So I wrote her an email (to get my full thoughts out there), I only focused on me but soooo wanted to let her know what an ass shes becoming.

I told her I would quit with her again, she only replied 'OK, let me think about this, Have a Happy Birthday". We were to take friday off for my BD, I see that wont happen now.

anyway, thanks for being here, I will read more now.

Randy
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Old 10-20-2011, 12:10 PM
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Hi Randy and welcome to SR. This thread is almost a year old. Why don't you start a new thread and introduce yourself to everyone. This is a great place to be with huge amounts of experience, strength and hope.

Your friend,
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Old 10-20-2011, 12:23 PM
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will make new thread

thanks....
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Old 10-20-2011, 01:17 PM
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Originally Posted by Rhode View Post
I did go to an al-anon meeting. There is only one group in my area. I did'n't feel it helped me much. It seemed to be too schematic - and I didn't feel they related to MY issues.

On the other hand I do like the forum - and so, with your indulgence, I think I'l just keep on posting and be thankful for the good advice and ideas I get here.

I don't think my wife is doing good things so she'll have a license to drink. She is very creative, and to some extent, perhaps she felt the drinking helped her get inspiration in what she does. Now, obviously, she is way beyond what's healthy. And I can see how this could deteriorate further.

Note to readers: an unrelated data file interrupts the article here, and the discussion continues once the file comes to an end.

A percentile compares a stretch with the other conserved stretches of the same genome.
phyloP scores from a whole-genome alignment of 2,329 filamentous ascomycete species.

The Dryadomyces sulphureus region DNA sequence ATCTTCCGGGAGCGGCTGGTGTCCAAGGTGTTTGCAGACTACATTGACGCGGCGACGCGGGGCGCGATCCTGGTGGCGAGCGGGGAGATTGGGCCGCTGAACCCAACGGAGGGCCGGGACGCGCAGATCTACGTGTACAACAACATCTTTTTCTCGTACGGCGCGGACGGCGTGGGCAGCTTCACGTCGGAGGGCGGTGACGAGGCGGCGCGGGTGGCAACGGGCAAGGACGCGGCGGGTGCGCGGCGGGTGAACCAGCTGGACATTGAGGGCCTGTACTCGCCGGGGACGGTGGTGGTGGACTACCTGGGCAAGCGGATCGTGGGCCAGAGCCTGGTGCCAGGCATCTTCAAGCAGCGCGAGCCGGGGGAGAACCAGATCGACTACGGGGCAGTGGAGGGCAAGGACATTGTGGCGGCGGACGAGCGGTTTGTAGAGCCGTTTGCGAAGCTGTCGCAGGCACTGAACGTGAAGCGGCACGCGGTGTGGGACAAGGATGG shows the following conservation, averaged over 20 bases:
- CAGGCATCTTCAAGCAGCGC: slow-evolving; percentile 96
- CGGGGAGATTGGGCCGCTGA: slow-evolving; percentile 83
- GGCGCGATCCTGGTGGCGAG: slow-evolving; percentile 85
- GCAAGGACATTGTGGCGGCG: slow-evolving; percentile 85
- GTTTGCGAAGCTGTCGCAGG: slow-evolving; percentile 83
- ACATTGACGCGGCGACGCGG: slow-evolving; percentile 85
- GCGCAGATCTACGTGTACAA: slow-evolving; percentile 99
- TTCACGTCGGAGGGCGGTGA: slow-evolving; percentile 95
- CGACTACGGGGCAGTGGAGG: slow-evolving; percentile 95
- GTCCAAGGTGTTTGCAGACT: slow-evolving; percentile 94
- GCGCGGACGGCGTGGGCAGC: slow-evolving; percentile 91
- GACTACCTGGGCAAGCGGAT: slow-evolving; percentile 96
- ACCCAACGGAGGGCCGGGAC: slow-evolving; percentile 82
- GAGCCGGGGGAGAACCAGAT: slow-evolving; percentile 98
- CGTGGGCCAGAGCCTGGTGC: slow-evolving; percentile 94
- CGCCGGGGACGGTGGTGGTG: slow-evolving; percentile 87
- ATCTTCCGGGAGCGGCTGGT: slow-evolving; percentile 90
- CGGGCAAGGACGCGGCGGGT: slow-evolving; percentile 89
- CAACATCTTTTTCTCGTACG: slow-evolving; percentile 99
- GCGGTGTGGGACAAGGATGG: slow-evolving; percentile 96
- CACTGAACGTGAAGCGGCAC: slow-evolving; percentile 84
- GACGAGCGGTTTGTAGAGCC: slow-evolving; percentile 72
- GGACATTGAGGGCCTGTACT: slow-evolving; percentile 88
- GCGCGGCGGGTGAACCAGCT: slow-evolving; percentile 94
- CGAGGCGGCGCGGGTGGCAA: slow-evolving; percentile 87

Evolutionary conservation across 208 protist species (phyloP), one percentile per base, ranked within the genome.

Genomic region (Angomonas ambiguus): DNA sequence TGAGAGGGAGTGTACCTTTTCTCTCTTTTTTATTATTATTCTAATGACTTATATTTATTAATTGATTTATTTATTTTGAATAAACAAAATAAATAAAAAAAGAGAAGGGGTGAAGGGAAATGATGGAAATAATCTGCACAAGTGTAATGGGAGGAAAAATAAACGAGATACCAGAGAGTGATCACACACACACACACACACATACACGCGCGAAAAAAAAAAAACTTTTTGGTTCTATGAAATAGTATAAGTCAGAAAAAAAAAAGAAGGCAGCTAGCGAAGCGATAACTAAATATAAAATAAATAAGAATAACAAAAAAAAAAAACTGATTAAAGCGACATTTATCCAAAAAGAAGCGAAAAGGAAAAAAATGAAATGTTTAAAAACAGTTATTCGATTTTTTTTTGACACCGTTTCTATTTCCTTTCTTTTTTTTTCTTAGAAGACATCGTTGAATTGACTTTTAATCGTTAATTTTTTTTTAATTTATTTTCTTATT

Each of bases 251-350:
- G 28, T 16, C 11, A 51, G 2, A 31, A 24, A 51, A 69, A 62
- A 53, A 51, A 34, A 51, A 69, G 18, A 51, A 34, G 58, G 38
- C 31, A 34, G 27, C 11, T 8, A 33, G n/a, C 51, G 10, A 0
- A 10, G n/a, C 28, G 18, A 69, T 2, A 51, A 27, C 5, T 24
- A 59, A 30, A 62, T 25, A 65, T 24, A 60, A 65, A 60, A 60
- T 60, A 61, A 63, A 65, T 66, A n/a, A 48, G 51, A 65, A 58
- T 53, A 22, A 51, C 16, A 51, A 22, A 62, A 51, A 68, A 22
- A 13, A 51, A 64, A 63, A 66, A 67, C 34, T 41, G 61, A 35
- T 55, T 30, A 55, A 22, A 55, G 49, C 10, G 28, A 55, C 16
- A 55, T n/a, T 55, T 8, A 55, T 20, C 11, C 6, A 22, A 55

I can't tell if she is just not capable to break the habit, or doesn't want to. On the face of - it seems easy - just don't buy the liquor and don't have it the house - no? I mean - when she goes to get the vodka or rum or jinn bottle, she is sober. She only keeps one bottle in the house which she often finishes during the day. And the next morning she goes to the shop to buy the next. So can't she just decide not to get it?

Unlike someone trying to control their weight - it would seem that controlling drinking should be easier. We always have food around the house. But we don't have to have booze around the house. So the temptation should be easier to fight - no?
I have been married 19 years to my RAW.

In any case, when we were first married, we tried all of that stuff- only beer or wine in the house (no liquor), only beer or wine in the house on weekends, no alcohol in the house but it was okay to drink while we were out. I used to have that just don't drink logic. If someone is an alcoholic, all paths will lead back to the same point. Unless the person is completely committed to recovery, it can't happen. People generally have to hit rock bottom because at that point they can't use any of their rationalizations any more. You might try the book Under the Influence to understand more about alcoholism. There are differences between an alcoholic's body and an alcoholic's reaction to alcohol that make quitting alcohol significantly more difficult than cutting down on fatty foods to improve cholesterol or going on a diet.
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Old 10-20-2011, 01:38 PM
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Aside from my partner, who is the reason I'm on here, I have, and have had a few friends who were like your wife. I say have had, because two of them are now dead as a result of their lifestyle. One current friend is highly intelligent, has had lots of interests, was sporty, but his main interest is having a good time, and for this he needs alcohol-lots of it. He is witty and fun to be around-to a point, but he can turn and his insecurities make him confrontational-I had a rambling call last night which was a bore.
There are plenty of people like your wife, who seem to function quite well whilst drinking but in my experience there is always a downside, and a gradual slide into worse habits.
I really think you need to keep this uppermost in your mind for the sake of the family overall.